That’s the trend. You have to know your audience and come up with a solution that fits your goals because the other trend that is on display is that the one size fits all tour is likely still going to be something that the secondary market actively participates int.

Making an experience unique is at the heart of “The Experience Economy”

I talked with an executive at the Sydney Opera House and one of the challenges that they have faced over the years is keeping the experience unique to people that once they’ve seen something start to view an experience as passe.

This is what Madonna’s tour highlights once again…you have to create unique experiences for your fans to capture the maximum opportunity in “The Experience Economy”.

Just as much as the trend of premium pricing or “slow ticketing” for blockbuster performers doesn’t hold as much water as many people would hope, a trend that does hold up pretty well is the idea that giving your fans something unique or special in their experience does hold a tremendous amount of water and we are seeing that in experiences across the world.

Recently, the Washington Nationals were promoting a first pitch package. The first of its kind in MLB.

Anthony Iannarino wrote a few months back about the incredible experience he had meeting Alice Cooper at the backstage meet and greet during his tour.

The article this morning highlights all the ways that Madonna is offering fans VIP experiences.

This is the core of “The Experience Economy”. Give people something that they are going to shout about because it is so different and so thrilling that they can’t do anything but talk about it.

Always question any article that builds one of its premises on “beating scalpers”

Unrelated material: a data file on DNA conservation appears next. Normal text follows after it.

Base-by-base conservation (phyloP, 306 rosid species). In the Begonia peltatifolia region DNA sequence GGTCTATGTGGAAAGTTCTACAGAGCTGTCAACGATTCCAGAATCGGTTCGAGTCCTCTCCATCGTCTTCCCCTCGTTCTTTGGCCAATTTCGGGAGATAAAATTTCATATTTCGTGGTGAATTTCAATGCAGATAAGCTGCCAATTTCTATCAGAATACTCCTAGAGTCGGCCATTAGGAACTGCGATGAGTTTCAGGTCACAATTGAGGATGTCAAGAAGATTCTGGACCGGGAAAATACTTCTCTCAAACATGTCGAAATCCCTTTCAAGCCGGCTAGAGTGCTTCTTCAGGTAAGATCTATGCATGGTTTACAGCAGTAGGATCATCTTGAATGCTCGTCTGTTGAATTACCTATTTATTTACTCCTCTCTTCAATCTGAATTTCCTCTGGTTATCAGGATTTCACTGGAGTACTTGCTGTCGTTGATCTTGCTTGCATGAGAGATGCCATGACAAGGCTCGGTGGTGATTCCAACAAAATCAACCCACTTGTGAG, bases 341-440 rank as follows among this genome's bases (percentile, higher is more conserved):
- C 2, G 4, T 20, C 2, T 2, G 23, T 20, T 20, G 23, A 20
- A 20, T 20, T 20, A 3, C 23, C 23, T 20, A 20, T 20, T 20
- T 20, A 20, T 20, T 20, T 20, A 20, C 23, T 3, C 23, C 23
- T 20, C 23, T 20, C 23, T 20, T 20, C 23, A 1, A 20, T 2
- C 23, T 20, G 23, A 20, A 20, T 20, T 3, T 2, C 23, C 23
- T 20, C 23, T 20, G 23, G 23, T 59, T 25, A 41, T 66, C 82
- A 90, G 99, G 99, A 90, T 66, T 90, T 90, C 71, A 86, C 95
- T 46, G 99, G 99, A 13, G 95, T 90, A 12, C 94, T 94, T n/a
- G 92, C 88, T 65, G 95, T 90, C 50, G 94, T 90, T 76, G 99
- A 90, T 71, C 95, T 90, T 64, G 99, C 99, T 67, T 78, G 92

No matter what side of the debate you fall down on, pro-broker or anti-broker, the idea of one strategy eliminating the secondary market is laughable, at best.

The reality is that the secondary market is still healthy and has become the go-to destination for people when they start their event discovery process.

Why is this happening?

A few reasons, not least among them:

  1. Investments in branding, marketing, and digital spending.
  2. A failure of the primary market to have their marketing tactics and efforts keep pace with the best practices from around the world of business.
  3. A simpler, more customer-focused buying process.

I’ll listen to your arguments about pricing and gouging and manipulation. I’d even agree that in some cases I agree with a lot of them.

But the biggest failure on display regularly is how poorly experiences like sports, concerts, and theatre are marketing in most cases.

The outliers that people point to consistently like Pearl Jam, The Dead, or Ed Sheeran, prove this point.

Because of the lack of marketing effectiveness, this provides the entry point that the secondary market needs to create value for buyers and content producers.

Within that there are tons of people that create value and many that the only value they offer is having a credit card with a large credit limit.

While I agree with some of these businesses approaches and I’m a little skeptical of the value others create, the one thing I am certain of is that as long as the concert business and other experience businesses fail to market effectively, the secondary market will still have a place and no one will “beat” them because of that.

What did you think about the article and Madonna’s new tour? Let me know below.